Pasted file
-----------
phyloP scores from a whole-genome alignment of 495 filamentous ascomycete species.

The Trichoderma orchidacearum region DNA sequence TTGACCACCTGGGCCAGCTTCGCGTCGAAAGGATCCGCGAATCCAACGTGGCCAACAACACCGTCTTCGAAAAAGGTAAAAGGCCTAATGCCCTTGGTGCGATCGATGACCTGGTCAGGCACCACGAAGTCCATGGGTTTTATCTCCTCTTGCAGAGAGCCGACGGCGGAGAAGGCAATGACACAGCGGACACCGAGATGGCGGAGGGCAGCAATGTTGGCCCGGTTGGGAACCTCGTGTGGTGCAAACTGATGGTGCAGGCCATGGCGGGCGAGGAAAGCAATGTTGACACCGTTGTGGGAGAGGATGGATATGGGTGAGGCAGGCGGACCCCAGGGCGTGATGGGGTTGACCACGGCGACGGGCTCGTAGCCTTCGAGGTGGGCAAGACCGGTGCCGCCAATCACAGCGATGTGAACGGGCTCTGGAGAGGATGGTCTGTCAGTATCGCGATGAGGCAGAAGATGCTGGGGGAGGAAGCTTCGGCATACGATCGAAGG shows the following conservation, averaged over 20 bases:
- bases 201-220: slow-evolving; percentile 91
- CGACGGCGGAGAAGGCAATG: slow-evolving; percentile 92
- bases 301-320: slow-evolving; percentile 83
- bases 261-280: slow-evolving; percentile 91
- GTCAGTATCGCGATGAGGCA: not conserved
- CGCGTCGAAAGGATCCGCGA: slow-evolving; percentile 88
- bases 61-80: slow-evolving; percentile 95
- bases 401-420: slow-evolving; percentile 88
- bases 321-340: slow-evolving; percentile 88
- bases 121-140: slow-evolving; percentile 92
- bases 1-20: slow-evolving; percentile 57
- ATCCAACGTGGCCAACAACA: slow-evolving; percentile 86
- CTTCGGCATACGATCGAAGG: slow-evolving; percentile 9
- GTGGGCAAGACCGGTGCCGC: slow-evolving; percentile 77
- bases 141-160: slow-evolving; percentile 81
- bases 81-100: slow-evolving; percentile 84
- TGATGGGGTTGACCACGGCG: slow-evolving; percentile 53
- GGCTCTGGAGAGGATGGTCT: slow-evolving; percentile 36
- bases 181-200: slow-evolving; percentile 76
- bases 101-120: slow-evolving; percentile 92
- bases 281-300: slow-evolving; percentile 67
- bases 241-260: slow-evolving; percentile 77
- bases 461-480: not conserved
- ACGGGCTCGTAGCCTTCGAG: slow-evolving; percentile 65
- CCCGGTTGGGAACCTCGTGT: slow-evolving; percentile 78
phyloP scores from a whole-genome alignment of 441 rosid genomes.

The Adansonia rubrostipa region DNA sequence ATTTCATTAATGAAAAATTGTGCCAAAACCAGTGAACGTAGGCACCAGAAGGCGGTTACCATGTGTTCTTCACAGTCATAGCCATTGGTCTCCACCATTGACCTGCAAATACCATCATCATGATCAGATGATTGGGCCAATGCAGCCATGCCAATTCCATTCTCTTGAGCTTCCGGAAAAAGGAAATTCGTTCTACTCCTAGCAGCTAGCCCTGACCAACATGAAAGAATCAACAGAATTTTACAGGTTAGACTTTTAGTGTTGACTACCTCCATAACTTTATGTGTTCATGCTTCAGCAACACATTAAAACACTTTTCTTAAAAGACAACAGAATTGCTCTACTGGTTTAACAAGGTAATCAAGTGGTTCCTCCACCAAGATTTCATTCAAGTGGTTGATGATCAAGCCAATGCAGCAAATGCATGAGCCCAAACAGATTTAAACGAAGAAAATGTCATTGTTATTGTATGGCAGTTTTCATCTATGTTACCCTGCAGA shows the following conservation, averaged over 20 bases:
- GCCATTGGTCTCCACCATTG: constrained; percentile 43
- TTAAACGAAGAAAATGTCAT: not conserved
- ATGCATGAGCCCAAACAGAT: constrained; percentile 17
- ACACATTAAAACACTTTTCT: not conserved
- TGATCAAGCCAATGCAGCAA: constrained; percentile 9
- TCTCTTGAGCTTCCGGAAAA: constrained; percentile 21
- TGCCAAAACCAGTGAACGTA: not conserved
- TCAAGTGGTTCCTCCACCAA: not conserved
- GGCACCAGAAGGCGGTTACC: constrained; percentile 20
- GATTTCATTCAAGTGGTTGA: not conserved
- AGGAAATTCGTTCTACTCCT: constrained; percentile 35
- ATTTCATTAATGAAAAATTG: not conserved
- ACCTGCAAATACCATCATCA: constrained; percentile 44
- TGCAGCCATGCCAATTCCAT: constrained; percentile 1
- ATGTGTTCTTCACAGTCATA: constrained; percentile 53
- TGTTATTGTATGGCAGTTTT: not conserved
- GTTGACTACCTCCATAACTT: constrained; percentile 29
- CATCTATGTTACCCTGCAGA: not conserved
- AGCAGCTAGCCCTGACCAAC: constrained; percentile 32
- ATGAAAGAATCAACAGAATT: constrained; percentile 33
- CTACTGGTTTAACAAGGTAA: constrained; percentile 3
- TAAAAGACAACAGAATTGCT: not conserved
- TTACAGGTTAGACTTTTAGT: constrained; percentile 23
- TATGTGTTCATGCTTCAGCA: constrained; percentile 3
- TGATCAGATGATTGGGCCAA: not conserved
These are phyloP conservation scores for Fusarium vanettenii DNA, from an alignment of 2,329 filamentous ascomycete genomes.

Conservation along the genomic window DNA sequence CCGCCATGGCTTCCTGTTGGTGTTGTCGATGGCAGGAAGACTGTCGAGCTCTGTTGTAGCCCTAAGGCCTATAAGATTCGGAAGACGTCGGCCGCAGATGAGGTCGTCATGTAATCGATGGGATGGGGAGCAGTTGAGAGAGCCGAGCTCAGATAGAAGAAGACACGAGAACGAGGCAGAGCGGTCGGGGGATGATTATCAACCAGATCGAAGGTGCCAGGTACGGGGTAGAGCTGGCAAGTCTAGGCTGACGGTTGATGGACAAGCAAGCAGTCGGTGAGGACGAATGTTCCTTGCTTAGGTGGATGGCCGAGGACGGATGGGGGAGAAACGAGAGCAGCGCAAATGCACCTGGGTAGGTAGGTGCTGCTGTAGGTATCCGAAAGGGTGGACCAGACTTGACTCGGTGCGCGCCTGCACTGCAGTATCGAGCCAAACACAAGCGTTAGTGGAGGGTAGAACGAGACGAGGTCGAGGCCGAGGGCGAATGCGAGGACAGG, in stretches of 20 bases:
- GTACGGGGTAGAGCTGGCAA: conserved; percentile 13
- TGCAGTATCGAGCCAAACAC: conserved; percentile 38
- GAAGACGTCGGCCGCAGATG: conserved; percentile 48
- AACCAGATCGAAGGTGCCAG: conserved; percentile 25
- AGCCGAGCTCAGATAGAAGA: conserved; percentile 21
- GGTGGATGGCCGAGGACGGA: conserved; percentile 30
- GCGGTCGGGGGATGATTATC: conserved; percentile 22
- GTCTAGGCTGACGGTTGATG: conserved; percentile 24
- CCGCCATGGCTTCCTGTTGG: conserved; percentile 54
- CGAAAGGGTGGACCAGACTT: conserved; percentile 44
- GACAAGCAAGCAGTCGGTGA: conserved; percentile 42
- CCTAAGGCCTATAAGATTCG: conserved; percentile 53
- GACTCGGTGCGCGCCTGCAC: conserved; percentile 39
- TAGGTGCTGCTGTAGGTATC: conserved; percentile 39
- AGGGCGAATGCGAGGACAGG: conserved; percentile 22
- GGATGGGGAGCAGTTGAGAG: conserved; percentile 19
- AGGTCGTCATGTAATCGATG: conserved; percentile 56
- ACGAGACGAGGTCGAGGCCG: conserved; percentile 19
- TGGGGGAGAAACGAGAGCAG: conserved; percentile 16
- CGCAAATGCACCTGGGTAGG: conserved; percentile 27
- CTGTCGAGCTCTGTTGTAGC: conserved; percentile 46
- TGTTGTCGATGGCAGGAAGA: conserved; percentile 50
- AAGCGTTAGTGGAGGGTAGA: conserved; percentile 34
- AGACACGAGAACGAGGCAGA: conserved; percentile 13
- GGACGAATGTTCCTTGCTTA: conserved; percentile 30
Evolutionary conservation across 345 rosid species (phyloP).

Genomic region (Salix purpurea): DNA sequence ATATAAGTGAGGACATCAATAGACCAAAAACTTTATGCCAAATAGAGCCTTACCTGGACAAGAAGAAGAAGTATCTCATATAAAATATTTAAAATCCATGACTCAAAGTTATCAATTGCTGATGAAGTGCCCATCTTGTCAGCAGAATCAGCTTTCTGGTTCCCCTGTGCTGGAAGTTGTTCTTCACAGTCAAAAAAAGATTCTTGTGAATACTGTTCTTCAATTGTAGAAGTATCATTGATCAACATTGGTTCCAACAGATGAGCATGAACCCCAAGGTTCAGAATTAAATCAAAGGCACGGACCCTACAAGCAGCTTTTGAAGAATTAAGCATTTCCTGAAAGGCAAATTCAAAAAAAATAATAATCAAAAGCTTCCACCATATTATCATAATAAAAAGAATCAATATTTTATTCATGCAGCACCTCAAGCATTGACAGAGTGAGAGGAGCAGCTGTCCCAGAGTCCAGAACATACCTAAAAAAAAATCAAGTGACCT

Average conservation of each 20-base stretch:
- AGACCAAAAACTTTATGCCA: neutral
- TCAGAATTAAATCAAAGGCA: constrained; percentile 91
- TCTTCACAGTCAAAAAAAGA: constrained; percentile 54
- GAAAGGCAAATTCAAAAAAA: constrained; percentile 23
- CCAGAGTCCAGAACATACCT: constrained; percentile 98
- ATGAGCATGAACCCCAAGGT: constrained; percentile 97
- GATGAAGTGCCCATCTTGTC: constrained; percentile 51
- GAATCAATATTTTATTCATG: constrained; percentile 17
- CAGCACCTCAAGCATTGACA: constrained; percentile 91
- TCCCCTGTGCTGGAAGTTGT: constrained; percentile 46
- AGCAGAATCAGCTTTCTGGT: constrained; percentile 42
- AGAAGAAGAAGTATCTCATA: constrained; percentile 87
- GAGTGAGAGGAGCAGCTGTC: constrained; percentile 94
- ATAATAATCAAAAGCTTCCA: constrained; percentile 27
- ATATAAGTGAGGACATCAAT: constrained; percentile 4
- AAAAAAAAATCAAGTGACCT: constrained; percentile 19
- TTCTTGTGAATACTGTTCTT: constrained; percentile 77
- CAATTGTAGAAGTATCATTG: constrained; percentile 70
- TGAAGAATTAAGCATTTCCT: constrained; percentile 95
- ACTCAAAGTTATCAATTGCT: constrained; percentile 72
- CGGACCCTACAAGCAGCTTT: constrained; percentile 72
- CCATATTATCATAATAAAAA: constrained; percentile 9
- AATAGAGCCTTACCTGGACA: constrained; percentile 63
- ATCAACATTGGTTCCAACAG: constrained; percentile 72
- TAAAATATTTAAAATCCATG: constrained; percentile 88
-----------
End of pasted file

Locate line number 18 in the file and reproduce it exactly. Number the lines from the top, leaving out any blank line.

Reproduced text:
- bases 81-100: slow-evolving; percentile 84